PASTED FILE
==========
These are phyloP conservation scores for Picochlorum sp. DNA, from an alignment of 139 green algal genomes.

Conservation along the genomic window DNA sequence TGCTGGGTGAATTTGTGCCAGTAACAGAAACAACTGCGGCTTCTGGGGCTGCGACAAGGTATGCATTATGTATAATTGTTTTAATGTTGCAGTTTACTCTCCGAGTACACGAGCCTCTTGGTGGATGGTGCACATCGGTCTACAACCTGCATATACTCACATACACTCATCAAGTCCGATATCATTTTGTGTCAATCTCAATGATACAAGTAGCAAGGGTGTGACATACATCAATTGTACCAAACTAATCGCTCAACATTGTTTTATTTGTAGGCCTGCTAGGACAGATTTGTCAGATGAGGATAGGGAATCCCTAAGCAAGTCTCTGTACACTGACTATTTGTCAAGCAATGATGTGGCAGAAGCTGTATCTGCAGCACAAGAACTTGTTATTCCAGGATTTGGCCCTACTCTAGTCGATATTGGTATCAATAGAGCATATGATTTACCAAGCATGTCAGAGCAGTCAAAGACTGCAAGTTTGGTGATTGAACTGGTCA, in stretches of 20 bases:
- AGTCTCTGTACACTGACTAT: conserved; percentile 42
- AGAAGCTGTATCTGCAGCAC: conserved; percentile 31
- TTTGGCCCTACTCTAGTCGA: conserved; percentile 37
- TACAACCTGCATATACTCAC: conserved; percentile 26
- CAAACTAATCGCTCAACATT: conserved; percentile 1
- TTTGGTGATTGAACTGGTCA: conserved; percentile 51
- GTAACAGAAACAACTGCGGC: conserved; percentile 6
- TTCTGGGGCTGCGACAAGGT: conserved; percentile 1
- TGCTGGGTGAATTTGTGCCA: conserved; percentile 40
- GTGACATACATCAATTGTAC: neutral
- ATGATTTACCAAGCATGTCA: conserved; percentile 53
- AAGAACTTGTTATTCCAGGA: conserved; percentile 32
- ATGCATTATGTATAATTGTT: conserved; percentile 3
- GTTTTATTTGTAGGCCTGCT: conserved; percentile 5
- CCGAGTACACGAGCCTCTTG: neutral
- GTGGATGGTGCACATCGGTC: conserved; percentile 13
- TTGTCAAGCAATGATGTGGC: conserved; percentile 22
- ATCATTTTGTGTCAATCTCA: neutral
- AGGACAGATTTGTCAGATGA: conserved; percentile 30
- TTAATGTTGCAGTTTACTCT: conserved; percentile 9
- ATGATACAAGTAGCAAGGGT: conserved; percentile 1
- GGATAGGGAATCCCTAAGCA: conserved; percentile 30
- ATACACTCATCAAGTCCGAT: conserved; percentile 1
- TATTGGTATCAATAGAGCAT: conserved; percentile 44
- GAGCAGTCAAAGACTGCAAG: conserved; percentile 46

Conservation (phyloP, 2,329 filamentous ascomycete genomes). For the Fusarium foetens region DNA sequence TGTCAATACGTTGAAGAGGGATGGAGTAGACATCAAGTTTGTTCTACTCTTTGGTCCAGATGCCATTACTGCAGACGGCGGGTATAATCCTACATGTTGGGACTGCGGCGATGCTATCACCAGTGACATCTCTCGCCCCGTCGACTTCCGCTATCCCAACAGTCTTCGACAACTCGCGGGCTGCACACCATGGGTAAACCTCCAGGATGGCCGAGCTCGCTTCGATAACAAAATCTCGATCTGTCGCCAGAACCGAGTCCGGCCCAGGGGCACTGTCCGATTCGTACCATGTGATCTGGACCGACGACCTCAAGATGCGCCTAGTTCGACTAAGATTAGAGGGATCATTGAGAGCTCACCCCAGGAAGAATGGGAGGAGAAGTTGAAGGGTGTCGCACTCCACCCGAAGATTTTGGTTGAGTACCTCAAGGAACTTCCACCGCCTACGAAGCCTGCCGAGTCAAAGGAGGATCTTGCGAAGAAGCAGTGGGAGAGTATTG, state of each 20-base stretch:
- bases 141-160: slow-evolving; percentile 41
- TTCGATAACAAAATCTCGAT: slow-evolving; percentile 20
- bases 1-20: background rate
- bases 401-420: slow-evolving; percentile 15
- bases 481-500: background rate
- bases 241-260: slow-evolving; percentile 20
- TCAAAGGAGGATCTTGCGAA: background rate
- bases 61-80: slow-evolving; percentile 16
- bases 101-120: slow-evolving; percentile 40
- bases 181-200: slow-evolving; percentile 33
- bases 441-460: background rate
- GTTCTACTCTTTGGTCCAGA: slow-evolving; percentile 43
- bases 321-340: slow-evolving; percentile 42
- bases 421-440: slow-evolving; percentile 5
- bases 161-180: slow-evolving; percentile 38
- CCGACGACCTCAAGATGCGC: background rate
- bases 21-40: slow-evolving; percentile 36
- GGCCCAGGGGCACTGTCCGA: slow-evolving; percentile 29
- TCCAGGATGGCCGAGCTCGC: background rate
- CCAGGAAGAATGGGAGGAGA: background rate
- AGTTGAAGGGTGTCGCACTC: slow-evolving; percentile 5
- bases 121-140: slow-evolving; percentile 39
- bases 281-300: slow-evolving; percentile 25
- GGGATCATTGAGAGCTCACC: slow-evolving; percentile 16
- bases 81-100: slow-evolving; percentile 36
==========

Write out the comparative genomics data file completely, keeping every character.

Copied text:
These are phyloP conservation scores for Picochlorum sp. DNA, from an alignment of 139 green algal genomes.

Conservation along the genomic window DNA sequence TGCTGGGTGAATTTGTGCCAGTAACAGAAACAACTGCGGCTTCTGGGGCTGCGACAAGGTATGCATTATGTATAATTGTTTTAATGTTGCAGTTTACTCTCCGAGTACACGAGCCTCTTGGTGGATGGTGCACATCGGTCTACAACCTGCATATACTCACATACACTCATCAAGTCCGATATCATTTTGTGTCAATCTCAATGATACAAGTAGCAAGGGTGTGACATACATCAATTGTACCAAACTAATCGCTCAACATTGTTTTATTTGTAGGCCTGCTAGGACAGATTTGTCAGATGAGGATAGGGAATCCCTAAGCAAGTCTCTGTACACTGACTATTTGTCAAGCAATGATGTGGCAGAAGCTGTATCTGCAGCACAAGAACTTGTTATTCCAGGATTTGGCCCTACTCTAGTCGATATTGGTATCAATAGAGCATATGATTTACCAAGCATGTCAGAGCAGTCAAAGACTGCAAGTTTGGTGATTGAACTGGTCA, in stretches of 20 bases:
- AGTCTCTGTACACTGACTAT: conserved; percentile 42
- AGAAGCTGTATCTGCAGCAC: conserved; percentile 31
- TTTGGCCCTACTCTAGTCGA: conserved; percentile 37
- TACAACCTGCATATACTCAC: conserved; percentile 26
- CAAACTAATCGCTCAACATT: conserved; percentile 1
- TTTGGTGATTGAACTGGTCA: conserved; percentile 51
- GTAACAGAAACAACTGCGGC: conserved; percentile 6
- TTCTGGGGCTGCGACAAGGT: conserved; percentile 1
- TGCTGGGTGAATTTGTGCCA: conserved; percentile 40
- GTGACATACATCAATTGTAC: neutral
- ATGATTTACCAAGCATGTCA: conserved; percentile 53
- AAGAACTTGTTATTCCAGGA: conserved; percentile 32
- ATGCATTATGTATAATTGTT: conserved; percentile 3
- GTTTTATTTGTAGGCCTGCT: conserved; percentile 5
- CCGAGTACACGAGCCTCTTG: neutral
- GTGGATGGTGCACATCGGTC: conserved; percentile 13
- TTGTCAAGCAATGATGTGGC: conserved; percentile 22
- ATCATTTTGTGTCAATCTCA: neutral
- AGGACAGATTTGTCAGATGA: conserved; percentile 30
- TTAATGTTGCAGTTTACTCT: conserved; percentile 9
- ATGATACAAGTAGCAAGGGT: conserved; percentile 1
- GGATAGGGAATCCCTAAGCA: conserved; percentile 30
- ATACACTCATCAAGTCCGAT: conserved; percentile 1
- TATTGGTATCAATAGAGCAT: conserved; percentile 44
- GAGCAGTCAAAGACTGCAAG: conserved; percentile 46

Conservation (phyloP, 2,329 filamentous ascomycete genomes). For the Fusarium foetens region DNA sequence TGTCAATACGTTGAAGAGGGATGGAGTAGACATCAAGTTTGTTCTACTCTTTGGTCCAGATGCCATTACTGCAGACGGCGGGTATAATCCTACATGTTGGGACTGCGGCGATGCTATCACCAGTGACATCTCTCGCCCCGTCGACTTCCGCTATCCCAACAGTCTTCGACAACTCGCGGGCTGCACACCATGGGTAAACCTCCAGGATGGCCGAGCTCGCTTCGATAACAAAATCTCGATCTGTCGCCAGAACCGAGTCCGGCCCAGGGGCACTGTCCGATTCGTACCATGTGATCTGGACCGACGACCTCAAGATGCGCCTAGTTCGACTAAGATTAGAGGGATCATTGAGAGCTCACCCCAGGAAGAATGGGAGGAGAAGTTGAAGGGTGTCGCACTCCACCCGAAGATTTTGGTTGAGTACCTCAAGGAACTTCCACCGCCTACGAAGCCTGCCGAGTCAAAGGAGGATCTTGCGAAGAAGCAGTGGGAGAGTATTG, state of each 20-base stretch:
- bases 141-160: slow-evolving; percentile 41
- TTCGATAACAAAATCTCGAT: slow-evolving; percentile 20
- bases 1-20: background rate
- bases 401-420: slow-evolving; percentile 15
- bases 481-500: background rate
- bases 241-260: slow-evolving; percentile 20
- TCAAAGGAGGATCTTGCGAA: background rate
- bases 61-80: slow-evolving; percentile 16
- bases 101-120: slow-evolving; percentile 40
- bases 181-200: slow-evolving; percentile 33
- bases 441-460: background rate
- GTTCTACTCTTTGGTCCAGA: slow-evolving; percentile 43
- bases 321-340: slow-evolving; percentile 42
- bases 421-440: slow-evolving; percentile 5
- bases 161-180: slow-evolving; percentile 38
- CCGACGACCTCAAGATGCGC: background rate
- bases 21-40: slow-evolving; percentile 36
- GGCCCAGGGGCACTGTCCGA: slow-evolving; percentile 29
- TCCAGGATGGCCGAGCTCGC: background rate
- CCAGGAAGAATGGGAGGAGA: background rate
- AGTTGAAGGGTGTCGCACTC: slow-evolving; percentile 5
- bases 121-140: slow-evolving; percentile 39
- bases 281-300: slow-evolving; percentile 25
- GGGATCATTGAGAGCTCACC: slow-evolving; percentile 16
- bases 81-100: slow-evolving; percentile 36